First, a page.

In an effort to encourage you to put something aside for your retirement, the Government provide varying levels of tax relief on private pension contributions, whether you’re placing money into a personal or workplace pension (or both).
This tax relief on private pension contributions can be used to reduce the amount of tax you pay, or increase the size of your pension fund, with you being able to claim relief worth up to 100 percent of your annual take-home earnings (including your salary, dividends, and all investment income).
Keep in mind, in order to be able to claim tax relief your personal (or workplace; whether your own, or your employer’s) pension provider must be registered with HM Revenue and Customs (HMRC).
Because you’ve already paid tax on any income you pay into a personal pension you’ll automatically get tax relief on these contributions, with your pension provider claiming back your income tax at the basic 20 percent rate to place into your pension pot (known as the ‘relief at source’ method).
If you pay tax at the higher, 40 percent rate, the Government allow you to claim back the extra 20 percent tax you paid on your pension contributions via your Self Assessment tax return to ensure you’re not missing out. If you don’t currently complete a Self Assessment tax return you may contact HMRC directly to reclaim the extra tax payments.
If you’re self-employed with a number of employees of your own, there’s a good chance that you already have a workplace pension set up for them, and yourself.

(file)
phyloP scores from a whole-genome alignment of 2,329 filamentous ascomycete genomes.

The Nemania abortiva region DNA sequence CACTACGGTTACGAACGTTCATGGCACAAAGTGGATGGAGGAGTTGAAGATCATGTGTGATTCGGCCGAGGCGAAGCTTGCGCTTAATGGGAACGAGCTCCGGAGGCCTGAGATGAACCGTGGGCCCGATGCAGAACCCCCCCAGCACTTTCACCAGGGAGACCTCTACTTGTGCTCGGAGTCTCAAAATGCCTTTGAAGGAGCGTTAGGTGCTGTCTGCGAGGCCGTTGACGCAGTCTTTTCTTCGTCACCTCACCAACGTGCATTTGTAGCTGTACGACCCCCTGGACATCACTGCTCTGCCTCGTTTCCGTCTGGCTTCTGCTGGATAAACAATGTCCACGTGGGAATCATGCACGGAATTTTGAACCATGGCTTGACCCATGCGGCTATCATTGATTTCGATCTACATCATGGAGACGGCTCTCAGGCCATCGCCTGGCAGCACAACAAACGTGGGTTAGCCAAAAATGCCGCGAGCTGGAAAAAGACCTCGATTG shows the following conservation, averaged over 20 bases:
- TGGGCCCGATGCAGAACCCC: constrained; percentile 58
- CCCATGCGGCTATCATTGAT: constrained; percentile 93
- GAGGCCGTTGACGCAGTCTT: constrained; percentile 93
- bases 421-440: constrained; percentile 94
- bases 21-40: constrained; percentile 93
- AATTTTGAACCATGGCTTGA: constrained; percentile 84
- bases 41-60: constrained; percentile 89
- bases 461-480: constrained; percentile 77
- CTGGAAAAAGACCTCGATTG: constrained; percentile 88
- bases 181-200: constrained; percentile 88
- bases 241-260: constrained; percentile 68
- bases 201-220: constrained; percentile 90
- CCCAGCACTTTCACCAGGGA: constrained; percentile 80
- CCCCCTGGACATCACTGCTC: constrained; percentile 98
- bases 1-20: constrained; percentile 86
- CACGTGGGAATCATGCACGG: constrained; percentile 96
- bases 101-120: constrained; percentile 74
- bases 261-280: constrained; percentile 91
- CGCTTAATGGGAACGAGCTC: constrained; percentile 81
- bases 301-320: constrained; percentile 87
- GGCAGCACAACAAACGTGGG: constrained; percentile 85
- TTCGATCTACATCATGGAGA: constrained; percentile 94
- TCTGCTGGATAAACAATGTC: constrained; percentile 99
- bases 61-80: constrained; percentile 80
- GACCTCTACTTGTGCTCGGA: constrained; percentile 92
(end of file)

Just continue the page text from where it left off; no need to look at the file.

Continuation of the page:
If you’re employed by someone else, however, you may find that your employer has been making contributions into your workplace pension all along; with them deriving these contributions from your pay directly before they deducted your income tax. Known as a net pay arrangement, you won’t pay tax on these workplace pension contributions but you will be liable to pay National Insurance Contributions (NICs) on them.
Limits to Tax Relief on Pension Contributions
There is, of course, a limit to the amount of tax relief you can receive on your private pension contributions in a given year; though this limit is, arguably, very reasonable.
You can receive tax relief on contributions up to 100 percent of your annual take-home earnings (up to the age of seventy-five), with you being able to place these contributions into a number of different pension schemes, not just one. The Government, on their website, make it clear that it’s your (or your accountant’s) responsibility to ensure you don’t receive tax relief worth more than 100 percent of your earnings in a given year.
The actual amount you can save into private pension schemes each year has a top quota, with this being £40,000 for the 2015-16 tax year.
Experienced Tax Accountants
To speak with a professional tax accountant to discuss receiving tax relief on pension contributions, whether in your personal or workplace pension, contact us today on 020 8780 2349 or get in touch with us via our contact page to arrange a complimentary, no obligation meeting.